What I know is what I have seen and I what I also know there is a lot of variation to what is believed to be fact

Merv
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Old 10-15-2017, 05:45:48 AM
Tranter Tranter is offline
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Default Re: Hornsby Akroyd colour scheme

Thanks for the info Crossley Kid.
A lot of people would disagree with your first comment but!!! (I wouldn't)
That pic was taken just after construction of my workshop...(shed #3)
I think it was the first thing I rolled in there.

---------- Post added at 07:45:48 PM ---------- Previous post was at 07:23:03 PM ----------

Thanks for the info Paul and Merv... understand this type of discussion will always bring about some kind of debate, but it's good to have.
I have been in contact with Ray Hooley in the past but didn't have the mind to ask the question then,
Paul your smack on with the date!!
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Old 10-15-2017, 07:17:00 AM
Michaely Michaely is offline
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Default Re: Hornsby Akroyd colour scheme

Hi Tranter

I have #10925 while it has a Richard Hornby plate looks the same as yours but I believe has never been painted since it left the factory. It has evidence of red wheels and small scraps of purplish brown or ?maroon on the engine and transporter. Time fades paint - so I have been skeptical of the red wheels and ford maroon idea which I have been hearing for years. Since when are maroon and red a good combo anyway?? No problem to me as I'm not going to paint mine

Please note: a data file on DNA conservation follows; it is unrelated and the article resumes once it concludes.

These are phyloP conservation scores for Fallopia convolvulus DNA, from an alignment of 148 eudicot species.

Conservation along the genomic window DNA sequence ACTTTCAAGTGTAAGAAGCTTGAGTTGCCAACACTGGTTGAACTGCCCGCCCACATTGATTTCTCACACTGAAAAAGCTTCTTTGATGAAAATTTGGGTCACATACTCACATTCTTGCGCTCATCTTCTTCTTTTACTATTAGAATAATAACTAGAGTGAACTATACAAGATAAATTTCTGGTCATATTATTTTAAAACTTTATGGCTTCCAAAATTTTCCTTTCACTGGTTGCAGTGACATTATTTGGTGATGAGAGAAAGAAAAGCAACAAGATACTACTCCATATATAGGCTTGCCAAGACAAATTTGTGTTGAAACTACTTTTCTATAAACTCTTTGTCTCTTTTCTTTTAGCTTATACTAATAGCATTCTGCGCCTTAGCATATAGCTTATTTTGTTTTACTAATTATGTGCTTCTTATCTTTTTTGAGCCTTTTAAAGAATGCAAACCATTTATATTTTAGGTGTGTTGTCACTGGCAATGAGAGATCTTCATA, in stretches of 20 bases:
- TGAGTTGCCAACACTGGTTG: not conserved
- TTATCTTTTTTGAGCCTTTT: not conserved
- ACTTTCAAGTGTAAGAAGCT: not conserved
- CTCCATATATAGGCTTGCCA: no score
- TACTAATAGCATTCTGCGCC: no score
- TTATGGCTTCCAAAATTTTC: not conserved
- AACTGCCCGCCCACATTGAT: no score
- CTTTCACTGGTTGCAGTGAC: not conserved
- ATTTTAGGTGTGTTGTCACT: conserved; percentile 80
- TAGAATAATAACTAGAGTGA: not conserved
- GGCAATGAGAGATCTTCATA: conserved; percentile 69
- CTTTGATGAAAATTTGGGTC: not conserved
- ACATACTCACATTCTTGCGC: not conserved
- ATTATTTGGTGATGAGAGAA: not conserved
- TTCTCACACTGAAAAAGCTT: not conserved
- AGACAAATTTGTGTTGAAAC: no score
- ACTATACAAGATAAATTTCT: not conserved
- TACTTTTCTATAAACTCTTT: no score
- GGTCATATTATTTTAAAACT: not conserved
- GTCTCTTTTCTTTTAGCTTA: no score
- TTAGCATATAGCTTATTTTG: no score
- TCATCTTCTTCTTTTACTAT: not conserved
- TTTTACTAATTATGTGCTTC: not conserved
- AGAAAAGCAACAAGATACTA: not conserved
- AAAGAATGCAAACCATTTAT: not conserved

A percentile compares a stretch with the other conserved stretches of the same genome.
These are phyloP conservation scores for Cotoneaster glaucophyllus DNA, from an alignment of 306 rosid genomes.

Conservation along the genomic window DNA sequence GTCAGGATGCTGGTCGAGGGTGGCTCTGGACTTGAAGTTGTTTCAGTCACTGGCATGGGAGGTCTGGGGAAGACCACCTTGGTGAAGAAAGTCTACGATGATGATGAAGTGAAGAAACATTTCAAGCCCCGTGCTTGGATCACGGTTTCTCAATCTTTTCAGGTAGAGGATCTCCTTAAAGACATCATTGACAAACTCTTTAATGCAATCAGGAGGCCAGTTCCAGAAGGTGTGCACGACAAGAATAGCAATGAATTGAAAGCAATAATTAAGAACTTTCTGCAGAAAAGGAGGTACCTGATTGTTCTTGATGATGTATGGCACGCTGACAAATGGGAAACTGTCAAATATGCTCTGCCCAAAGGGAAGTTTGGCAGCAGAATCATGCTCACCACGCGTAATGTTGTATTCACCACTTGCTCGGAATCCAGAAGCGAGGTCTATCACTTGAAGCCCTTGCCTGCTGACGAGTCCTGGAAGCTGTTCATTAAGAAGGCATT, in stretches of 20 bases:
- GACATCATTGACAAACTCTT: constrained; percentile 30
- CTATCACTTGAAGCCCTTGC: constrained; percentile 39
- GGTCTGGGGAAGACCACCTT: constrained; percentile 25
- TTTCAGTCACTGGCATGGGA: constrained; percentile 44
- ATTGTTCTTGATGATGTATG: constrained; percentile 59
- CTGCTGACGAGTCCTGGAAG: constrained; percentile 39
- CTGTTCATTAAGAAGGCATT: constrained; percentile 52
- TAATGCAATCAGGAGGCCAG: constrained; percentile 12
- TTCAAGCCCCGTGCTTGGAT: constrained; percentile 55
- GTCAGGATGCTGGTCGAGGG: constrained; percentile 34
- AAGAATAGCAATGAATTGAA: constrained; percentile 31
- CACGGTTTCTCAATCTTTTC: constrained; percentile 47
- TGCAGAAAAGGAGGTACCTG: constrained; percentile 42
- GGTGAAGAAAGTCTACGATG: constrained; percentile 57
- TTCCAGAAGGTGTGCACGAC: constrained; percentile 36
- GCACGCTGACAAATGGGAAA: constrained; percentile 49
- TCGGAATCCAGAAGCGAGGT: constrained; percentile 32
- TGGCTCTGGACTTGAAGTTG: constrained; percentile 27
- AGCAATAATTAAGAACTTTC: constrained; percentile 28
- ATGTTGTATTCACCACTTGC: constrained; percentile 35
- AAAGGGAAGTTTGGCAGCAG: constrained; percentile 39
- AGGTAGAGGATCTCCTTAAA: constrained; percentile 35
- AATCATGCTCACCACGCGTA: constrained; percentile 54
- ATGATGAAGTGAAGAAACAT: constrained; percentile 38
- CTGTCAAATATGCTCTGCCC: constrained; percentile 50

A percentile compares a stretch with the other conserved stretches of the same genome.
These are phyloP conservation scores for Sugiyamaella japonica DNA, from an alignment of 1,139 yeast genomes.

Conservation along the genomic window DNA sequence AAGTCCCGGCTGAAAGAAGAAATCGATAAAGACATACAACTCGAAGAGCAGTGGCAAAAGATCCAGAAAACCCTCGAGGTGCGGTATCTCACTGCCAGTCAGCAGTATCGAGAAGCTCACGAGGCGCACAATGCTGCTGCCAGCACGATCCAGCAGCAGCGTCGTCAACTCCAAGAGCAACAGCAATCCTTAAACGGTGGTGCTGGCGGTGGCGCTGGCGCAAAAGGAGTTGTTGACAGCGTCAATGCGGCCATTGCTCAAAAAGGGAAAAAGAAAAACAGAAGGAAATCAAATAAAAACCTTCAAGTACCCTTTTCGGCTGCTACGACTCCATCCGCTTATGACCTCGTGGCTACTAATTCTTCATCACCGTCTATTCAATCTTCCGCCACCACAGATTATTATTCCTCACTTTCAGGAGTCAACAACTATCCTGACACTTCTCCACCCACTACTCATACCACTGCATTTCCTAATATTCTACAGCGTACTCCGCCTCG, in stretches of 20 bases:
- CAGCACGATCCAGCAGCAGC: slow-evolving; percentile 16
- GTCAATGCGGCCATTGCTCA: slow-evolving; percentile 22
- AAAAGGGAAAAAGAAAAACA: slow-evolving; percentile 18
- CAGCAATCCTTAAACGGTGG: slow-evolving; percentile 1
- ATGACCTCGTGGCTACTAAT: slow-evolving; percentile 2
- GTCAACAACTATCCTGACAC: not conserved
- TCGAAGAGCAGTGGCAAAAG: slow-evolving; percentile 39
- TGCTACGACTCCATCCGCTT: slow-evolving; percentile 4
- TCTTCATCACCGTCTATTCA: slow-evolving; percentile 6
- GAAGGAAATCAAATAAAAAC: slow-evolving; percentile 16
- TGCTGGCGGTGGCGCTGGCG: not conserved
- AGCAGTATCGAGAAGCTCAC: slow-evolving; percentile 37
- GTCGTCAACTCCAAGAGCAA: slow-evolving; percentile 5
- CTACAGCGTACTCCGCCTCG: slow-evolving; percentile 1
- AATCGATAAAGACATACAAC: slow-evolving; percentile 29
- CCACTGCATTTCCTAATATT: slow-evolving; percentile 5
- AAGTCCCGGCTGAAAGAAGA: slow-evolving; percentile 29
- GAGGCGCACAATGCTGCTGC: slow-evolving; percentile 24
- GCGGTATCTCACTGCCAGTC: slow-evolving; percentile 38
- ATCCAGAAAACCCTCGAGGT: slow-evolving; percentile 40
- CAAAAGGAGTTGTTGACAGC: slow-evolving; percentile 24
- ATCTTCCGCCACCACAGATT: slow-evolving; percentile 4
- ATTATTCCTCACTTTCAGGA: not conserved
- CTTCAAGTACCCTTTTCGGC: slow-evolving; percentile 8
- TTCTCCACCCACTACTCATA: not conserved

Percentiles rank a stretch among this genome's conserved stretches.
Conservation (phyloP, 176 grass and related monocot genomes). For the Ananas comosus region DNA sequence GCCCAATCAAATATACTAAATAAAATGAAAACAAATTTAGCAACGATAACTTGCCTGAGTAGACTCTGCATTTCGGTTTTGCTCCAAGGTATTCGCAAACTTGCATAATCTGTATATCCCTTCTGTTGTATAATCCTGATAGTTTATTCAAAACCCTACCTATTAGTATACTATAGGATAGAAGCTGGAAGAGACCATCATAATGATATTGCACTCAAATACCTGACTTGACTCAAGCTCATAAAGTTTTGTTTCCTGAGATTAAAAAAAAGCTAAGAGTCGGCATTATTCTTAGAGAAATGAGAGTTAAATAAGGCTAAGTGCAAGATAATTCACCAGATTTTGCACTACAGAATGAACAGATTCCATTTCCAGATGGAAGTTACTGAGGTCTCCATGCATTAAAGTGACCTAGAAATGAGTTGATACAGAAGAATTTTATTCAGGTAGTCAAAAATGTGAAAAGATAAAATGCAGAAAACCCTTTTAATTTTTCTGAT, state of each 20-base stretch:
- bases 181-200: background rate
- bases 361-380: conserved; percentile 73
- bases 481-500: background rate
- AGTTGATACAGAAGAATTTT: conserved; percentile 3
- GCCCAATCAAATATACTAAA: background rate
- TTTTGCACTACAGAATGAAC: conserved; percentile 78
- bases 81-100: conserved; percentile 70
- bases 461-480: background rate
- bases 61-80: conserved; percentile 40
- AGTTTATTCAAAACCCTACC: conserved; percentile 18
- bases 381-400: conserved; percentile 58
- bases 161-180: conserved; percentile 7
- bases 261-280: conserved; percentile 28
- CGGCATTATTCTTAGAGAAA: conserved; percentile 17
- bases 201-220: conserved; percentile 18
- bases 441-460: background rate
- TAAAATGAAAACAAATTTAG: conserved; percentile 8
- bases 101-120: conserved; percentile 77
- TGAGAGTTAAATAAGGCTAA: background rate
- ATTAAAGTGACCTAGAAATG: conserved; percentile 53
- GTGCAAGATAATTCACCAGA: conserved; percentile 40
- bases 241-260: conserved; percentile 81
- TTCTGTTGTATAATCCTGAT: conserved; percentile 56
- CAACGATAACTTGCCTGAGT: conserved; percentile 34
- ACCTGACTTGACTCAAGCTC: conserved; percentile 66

Pic of my engine before I built a shed around it


mike
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Old 10-15-2017, 10:43:06 AM
Paul Richardson Paul Richardson is online now
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Default Re: Hornsby Akroyd colour scheme

Quote:
Originally Posted by Merv C View Post
Paul,
I think you are close on the date, and I think that the early Acroyd Hornsby's were green, possibly 'Lincoln green' I know a lot of Hornsby's were given a maroon paint job after restoration. but I have reservations about that.

Maroon was a Hornsby colour but I don't know when it became standard. What I do know my 1908 Hornsby was painted rich Chocolate Brown. We did match the paint at the time and some how we found out that was the correct colour. The 1912 petrol Hornsby I have was painted green and this time we matched the colour to Lincoln green. Both engines had a lot of paint left, probably these days i may have left them as found.

What I know is what I have seen and I what I also know there is a lot of variation to what is believed to be fact

Merv
G'day Merv,